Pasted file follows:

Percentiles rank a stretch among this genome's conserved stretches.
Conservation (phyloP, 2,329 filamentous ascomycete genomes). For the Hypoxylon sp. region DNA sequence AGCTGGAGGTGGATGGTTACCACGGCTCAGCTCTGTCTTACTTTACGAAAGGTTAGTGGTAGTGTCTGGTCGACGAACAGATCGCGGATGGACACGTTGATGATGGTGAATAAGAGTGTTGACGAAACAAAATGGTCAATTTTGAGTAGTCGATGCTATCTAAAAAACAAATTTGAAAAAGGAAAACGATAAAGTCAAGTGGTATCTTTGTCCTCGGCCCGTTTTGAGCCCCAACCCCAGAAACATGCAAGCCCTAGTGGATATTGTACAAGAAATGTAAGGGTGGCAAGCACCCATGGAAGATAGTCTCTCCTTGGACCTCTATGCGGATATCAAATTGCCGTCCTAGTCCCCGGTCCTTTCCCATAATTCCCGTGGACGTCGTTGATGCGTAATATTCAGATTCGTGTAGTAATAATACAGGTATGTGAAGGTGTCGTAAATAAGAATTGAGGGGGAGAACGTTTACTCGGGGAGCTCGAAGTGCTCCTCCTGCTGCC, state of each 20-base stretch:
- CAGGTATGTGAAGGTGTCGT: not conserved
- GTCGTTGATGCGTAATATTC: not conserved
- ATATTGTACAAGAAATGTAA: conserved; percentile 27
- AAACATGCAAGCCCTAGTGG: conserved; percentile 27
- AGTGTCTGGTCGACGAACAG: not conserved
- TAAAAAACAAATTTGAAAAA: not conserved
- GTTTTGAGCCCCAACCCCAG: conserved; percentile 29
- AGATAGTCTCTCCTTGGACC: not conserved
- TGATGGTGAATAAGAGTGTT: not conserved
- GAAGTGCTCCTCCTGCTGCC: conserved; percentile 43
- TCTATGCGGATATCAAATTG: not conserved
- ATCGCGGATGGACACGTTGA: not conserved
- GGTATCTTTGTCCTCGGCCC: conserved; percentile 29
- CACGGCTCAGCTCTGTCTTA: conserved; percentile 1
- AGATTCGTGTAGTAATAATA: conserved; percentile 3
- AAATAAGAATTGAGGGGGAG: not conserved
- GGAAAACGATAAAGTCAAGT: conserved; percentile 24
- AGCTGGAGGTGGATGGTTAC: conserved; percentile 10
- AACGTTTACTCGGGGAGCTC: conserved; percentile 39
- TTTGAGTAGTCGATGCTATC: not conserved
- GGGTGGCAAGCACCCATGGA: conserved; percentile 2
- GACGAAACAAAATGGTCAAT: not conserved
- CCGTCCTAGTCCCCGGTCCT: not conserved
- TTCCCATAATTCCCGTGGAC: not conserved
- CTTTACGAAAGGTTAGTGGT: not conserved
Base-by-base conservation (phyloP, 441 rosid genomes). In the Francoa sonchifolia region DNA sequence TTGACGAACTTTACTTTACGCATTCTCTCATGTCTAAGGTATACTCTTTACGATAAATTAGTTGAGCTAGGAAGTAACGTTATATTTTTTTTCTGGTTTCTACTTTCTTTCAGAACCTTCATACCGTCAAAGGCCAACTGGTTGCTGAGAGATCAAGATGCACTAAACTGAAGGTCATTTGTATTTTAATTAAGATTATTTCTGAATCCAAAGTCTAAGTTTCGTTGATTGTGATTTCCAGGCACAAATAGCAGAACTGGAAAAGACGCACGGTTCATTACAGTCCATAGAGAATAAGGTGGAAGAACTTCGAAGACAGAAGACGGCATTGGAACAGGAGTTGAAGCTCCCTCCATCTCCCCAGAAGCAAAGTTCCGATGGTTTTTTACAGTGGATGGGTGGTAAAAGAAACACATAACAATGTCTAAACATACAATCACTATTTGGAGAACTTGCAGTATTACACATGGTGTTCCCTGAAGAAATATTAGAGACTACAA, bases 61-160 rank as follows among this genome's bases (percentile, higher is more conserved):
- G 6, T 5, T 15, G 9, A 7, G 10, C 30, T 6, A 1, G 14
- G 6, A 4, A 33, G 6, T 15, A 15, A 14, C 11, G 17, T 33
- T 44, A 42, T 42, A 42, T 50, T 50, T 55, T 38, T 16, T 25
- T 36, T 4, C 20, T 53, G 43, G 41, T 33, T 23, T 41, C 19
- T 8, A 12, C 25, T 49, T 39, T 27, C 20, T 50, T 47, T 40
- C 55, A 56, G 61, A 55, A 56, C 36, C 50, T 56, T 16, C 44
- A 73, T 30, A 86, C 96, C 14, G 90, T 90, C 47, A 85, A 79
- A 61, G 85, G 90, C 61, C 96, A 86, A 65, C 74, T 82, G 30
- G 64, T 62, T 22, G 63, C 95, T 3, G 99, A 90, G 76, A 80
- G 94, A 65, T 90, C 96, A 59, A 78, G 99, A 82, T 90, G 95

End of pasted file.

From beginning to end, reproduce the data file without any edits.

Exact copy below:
Percentiles rank a stretch among this genome's conserved stretches.
Conservation (phyloP, 2,329 filamentous ascomycete genomes). For the Hypoxylon sp. region DNA sequence AGCTGGAGGTGGATGGTTACCACGGCTCAGCTCTGTCTTACTTTACGAAAGGTTAGTGGTAGTGTCTGGTCGACGAACAGATCGCGGATGGACACGTTGATGATGGTGAATAAGAGTGTTGACGAAACAAAATGGTCAATTTTGAGTAGTCGATGCTATCTAAAAAACAAATTTGAAAAAGGAAAACGATAAAGTCAAGTGGTATCTTTGTCCTCGGCCCGTTTTGAGCCCCAACCCCAGAAACATGCAAGCCCTAGTGGATATTGTACAAGAAATGTAAGGGTGGCAAGCACCCATGGAAGATAGTCTCTCCTTGGACCTCTATGCGGATATCAAATTGCCGTCCTAGTCCCCGGTCCTTTCCCATAATTCCCGTGGACGTCGTTGATGCGTAATATTCAGATTCGTGTAGTAATAATACAGGTATGTGAAGGTGTCGTAAATAAGAATTGAGGGGGAGAACGTTTACTCGGGGAGCTCGAAGTGCTCCTCCTGCTGCC, state of each 20-base stretch:
- CAGGTATGTGAAGGTGTCGT: not conserved
- GTCGTTGATGCGTAATATTC: not conserved
- ATATTGTACAAGAAATGTAA: conserved; percentile 27
- AAACATGCAAGCCCTAGTGG: conserved; percentile 27
- AGTGTCTGGTCGACGAACAG: not conserved
- TAAAAAACAAATTTGAAAAA: not conserved
- GTTTTGAGCCCCAACCCCAG: conserved; percentile 29
- AGATAGTCTCTCCTTGGACC: not conserved
- TGATGGTGAATAAGAGTGTT: not conserved
- GAAGTGCTCCTCCTGCTGCC: conserved; percentile 43
- TCTATGCGGATATCAAATTG: not conserved
- ATCGCGGATGGACACGTTGA: not conserved
- GGTATCTTTGTCCTCGGCCC: conserved; percentile 29
- CACGGCTCAGCTCTGTCTTA: conserved; percentile 1
- AGATTCGTGTAGTAATAATA: conserved; percentile 3
- AAATAAGAATTGAGGGGGAG: not conserved
- GGAAAACGATAAAGTCAAGT: conserved; percentile 24
- AGCTGGAGGTGGATGGTTAC: conserved; percentile 10
- AACGTTTACTCGGGGAGCTC: conserved; percentile 39
- TTTGAGTAGTCGATGCTATC: not conserved
- GGGTGGCAAGCACCCATGGA: conserved; percentile 2
- GACGAAACAAAATGGTCAAT: not conserved
- CCGTCCTAGTCCCCGGTCCT: not conserved
- TTCCCATAATTCCCGTGGAC: not conserved
- CTTTACGAAAGGTTAGTGGT: not conserved
Base-by-base conservation (phyloP, 441 rosid genomes). In the Francoa sonchifolia region DNA sequence TTGACGAACTTTACTTTACGCATTCTCTCATGTCTAAGGTATACTCTTTACGATAAATTAGTTGAGCTAGGAAGTAACGTTATATTTTTTTTCTGGTTTCTACTTTCTTTCAGAACCTTCATACCGTCAAAGGCCAACTGGTTGCTGAGAGATCAAGATGCACTAAACTGAAGGTCATTTGTATTTTAATTAAGATTATTTCTGAATCCAAAGTCTAAGTTTCGTTGATTGTGATTTCCAGGCACAAATAGCAGAACTGGAAAAGACGCACGGTTCATTACAGTCCATAGAGAATAAGGTGGAAGAACTTCGAAGACAGAAGACGGCATTGGAACAGGAGTTGAAGCTCCCTCCATCTCCCCAGAAGCAAAGTTCCGATGGTTTTTTACAGTGGATGGGTGGTAAAAGAAACACATAACAATGTCTAAACATACAATCACTATTTGGAGAACTTGCAGTATTACACATGGTGTTCCCTGAAGAAATATTAGAGACTACAA, bases 61-160 rank as follows among this genome's bases (percentile, higher is more conserved):
- G 6, T 5, T 15, G 9, A 7, G 10, C 30, T 6, A 1, G 14
- G 6, A 4, A 33, G 6, T 15, A 15, A 14, C 11, G 17, T 33
- T 44, A 42, T 42, A 42, T 50, T 50, T 55, T 38, T 16, T 25
- T 36, T 4, C 20, T 53, G 43, G 41, T 33, T 23, T 41, C 19
- T 8, A 12, C 25, T 49, T 39, T 27, C 20, T 50, T 47, T 40
- C 55, A 56, G 61, A 55, A 56, C 36, C 50, T 56, T 16, C 44
- A 73, T 30, A 86, C 96, C 14, G 90, T 90, C 47, A 85, A 79
- A 61, G 85, G 90, C 61, C 96, A 86, A 65, C 74, T 82, G 30
- G 64, T 62, T 22, G 63, C 95, T 3, G 99, A 90, G 76, A 80
- G 94, A 65, T 90, C 96, A 59, A 78, G 99, A 82, T 90, G 95